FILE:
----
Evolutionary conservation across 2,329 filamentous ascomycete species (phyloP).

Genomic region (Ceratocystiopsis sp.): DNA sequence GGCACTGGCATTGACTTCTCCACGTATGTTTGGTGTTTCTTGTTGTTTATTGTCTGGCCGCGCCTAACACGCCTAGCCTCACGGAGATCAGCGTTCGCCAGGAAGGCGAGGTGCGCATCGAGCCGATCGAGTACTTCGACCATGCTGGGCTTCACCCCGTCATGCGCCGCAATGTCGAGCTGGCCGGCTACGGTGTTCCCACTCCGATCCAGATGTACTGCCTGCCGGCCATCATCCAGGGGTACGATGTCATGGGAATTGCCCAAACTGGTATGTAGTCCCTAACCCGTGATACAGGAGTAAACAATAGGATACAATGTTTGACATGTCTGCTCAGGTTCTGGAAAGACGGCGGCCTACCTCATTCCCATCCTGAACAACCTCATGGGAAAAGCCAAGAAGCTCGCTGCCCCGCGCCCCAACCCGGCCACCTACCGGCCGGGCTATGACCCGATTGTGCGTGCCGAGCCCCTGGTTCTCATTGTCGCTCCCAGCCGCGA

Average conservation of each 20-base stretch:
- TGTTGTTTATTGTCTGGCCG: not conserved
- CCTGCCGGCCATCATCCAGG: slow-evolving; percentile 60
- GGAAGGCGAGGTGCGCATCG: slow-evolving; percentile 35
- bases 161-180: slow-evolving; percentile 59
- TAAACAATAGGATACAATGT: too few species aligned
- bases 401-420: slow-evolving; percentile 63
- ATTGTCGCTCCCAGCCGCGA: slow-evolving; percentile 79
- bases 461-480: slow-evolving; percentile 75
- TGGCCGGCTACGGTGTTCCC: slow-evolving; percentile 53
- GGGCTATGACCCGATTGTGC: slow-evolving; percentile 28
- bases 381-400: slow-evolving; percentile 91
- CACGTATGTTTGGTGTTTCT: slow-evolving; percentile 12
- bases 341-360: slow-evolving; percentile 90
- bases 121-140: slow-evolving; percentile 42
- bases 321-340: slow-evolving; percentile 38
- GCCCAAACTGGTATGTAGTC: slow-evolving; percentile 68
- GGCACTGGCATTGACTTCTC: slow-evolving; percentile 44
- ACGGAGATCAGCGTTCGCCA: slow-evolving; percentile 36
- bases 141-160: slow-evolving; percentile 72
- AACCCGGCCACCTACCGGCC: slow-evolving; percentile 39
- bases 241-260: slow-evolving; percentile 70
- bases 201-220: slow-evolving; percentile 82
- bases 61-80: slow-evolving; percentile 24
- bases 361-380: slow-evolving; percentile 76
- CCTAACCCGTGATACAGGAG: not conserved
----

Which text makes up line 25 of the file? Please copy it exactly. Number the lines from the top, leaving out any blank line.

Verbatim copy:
- bases 201-220: slow-evolving; percentile 82